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Washington is gearing up to greet Japan's new prime minister. Prime Minister Shinzo Abe's conservative Liberal Democratic Party came to power in December after winning a landslide election over the left-leaning Democratic Party. Abe, who previously served as prime minister in 2006-2007, has vowed to resolve the deep-rooted economic problems that have confronted his nation for decades. He has also pledged to stabilize Japan's troubled relations with some of its neighbors, including China, and enhance security ties with the United States.
What will be the topics discussed by President Barack Obama and Prime Minister Abe? Will economic issues be at the top of the agenda? Or will they be trumped by security considerations?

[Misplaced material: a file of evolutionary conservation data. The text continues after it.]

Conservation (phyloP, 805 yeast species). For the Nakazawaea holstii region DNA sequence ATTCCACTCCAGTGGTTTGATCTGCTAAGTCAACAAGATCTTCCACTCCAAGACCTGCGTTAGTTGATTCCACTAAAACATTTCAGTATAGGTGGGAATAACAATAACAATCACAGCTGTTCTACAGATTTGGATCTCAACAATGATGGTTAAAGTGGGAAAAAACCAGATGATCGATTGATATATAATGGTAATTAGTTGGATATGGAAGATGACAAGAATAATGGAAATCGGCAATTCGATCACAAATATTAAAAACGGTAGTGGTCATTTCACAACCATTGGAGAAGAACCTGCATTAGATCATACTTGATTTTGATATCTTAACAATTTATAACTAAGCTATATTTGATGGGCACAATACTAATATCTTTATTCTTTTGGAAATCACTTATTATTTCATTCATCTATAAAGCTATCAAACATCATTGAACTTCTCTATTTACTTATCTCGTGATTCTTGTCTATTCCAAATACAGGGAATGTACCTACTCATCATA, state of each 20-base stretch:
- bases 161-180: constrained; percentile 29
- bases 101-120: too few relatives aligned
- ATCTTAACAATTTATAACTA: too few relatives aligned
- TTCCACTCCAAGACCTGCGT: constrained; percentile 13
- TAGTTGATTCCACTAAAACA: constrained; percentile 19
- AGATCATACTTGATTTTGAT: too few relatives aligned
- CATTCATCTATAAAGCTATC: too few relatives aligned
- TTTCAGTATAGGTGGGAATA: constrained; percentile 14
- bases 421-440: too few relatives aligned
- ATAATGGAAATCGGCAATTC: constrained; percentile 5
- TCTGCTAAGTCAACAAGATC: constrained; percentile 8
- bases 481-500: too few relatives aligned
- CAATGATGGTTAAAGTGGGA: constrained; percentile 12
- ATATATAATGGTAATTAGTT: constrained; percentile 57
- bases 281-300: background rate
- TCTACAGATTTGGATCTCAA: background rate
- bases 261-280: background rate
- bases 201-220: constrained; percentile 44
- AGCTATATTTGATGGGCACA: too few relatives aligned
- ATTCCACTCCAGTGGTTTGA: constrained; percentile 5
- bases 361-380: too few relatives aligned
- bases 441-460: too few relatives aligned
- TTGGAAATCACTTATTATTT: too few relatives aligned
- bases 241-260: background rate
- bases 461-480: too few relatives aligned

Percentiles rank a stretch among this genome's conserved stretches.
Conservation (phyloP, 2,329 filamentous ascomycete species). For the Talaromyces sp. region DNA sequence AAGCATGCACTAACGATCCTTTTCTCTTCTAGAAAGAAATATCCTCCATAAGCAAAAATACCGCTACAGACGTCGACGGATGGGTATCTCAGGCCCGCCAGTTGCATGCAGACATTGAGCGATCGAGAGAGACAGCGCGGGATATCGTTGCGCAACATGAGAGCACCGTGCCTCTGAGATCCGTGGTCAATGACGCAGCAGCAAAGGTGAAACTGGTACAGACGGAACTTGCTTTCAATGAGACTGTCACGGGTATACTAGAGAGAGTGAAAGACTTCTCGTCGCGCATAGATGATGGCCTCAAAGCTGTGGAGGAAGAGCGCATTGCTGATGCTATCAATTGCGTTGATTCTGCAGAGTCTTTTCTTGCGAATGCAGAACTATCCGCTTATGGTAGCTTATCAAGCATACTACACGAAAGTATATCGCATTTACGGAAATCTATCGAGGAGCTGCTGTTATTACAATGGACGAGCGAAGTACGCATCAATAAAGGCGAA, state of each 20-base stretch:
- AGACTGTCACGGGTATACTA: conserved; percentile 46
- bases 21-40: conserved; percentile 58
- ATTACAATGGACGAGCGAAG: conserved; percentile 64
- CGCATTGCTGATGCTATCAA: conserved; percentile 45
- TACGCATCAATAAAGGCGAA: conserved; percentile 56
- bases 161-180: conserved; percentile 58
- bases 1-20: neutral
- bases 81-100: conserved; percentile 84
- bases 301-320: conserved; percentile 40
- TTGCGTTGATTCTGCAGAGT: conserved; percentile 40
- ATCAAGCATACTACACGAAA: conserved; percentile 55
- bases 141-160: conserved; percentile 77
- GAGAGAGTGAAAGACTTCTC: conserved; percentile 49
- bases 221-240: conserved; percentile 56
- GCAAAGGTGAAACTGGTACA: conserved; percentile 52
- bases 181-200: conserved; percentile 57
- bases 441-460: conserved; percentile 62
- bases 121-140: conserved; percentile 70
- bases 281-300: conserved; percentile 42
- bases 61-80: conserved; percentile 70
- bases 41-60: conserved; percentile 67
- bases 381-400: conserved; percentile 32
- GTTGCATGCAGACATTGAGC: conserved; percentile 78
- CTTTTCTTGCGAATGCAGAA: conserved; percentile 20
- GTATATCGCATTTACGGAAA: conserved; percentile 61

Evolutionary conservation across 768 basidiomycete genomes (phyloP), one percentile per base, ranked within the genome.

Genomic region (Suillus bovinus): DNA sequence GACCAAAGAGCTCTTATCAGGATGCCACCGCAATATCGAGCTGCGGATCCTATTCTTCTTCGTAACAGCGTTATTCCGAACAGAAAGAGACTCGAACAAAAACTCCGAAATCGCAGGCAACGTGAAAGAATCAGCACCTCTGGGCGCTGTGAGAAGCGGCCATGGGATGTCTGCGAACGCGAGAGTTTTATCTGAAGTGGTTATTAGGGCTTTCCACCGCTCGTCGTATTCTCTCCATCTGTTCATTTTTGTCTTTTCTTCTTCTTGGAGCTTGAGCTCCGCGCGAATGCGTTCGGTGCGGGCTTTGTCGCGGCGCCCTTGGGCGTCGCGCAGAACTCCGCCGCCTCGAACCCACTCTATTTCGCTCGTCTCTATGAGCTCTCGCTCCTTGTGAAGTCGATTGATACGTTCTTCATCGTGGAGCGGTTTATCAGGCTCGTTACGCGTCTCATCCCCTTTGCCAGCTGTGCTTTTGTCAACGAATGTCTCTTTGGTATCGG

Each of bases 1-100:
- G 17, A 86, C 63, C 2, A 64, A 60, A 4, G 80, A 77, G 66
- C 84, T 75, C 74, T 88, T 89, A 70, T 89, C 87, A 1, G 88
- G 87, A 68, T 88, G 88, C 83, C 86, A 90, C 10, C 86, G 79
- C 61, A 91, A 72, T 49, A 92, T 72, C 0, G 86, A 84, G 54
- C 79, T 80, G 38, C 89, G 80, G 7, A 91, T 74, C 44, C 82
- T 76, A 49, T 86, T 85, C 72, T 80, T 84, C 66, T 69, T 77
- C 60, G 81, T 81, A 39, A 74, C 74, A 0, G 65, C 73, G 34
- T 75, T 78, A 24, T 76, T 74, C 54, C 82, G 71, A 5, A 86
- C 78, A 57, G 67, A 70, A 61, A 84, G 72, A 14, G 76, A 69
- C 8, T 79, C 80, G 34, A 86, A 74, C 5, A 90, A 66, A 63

With respect to economic issues, it is likely that Japan's membership in the Trans-Pacific Partnership, a "high-standard" multilateral free trade agreement, will be on the agenda. Yoshihiko Noda, Abe's predecessor, had committed Japan to membership in the market-opening trade pact, but some in Washington suspect that Abe is having second thoughts. The new regional free-trade agreement is supported by big business, but it is opposed by Japan's agricultural interests. Both groups are among the staunchest supporters of the LDP. It is probable that Obama hopes that Abe will make a firm commitment to join the US-led TPP.